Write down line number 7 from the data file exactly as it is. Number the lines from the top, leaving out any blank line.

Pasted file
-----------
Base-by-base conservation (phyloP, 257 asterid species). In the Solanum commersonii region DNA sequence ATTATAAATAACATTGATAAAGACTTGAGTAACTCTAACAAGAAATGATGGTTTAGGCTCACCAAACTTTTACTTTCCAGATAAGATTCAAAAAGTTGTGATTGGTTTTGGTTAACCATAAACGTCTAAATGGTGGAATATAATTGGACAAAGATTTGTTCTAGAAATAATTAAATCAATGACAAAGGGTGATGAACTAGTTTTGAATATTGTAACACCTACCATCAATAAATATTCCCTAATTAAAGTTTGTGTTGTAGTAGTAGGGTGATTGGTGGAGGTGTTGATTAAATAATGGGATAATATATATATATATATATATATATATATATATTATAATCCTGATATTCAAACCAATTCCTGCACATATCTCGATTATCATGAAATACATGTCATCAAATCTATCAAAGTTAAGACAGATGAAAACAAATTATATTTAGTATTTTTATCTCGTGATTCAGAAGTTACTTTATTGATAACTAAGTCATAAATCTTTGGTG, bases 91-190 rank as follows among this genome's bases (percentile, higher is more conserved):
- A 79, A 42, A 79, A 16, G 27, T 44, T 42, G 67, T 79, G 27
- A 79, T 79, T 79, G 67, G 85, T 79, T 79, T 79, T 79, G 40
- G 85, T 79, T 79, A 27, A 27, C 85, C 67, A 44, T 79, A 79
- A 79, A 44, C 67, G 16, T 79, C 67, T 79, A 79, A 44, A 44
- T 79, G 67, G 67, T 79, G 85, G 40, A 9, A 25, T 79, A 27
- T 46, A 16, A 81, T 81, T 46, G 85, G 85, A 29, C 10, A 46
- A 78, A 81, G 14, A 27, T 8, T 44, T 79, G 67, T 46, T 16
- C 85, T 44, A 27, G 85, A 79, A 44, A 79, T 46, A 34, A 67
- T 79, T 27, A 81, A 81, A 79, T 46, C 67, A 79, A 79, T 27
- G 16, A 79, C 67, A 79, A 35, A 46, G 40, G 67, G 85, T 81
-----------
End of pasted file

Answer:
- T 46, A 16, A 81, T 81, T 46, G 85, G 85, A 29, C 10, A 46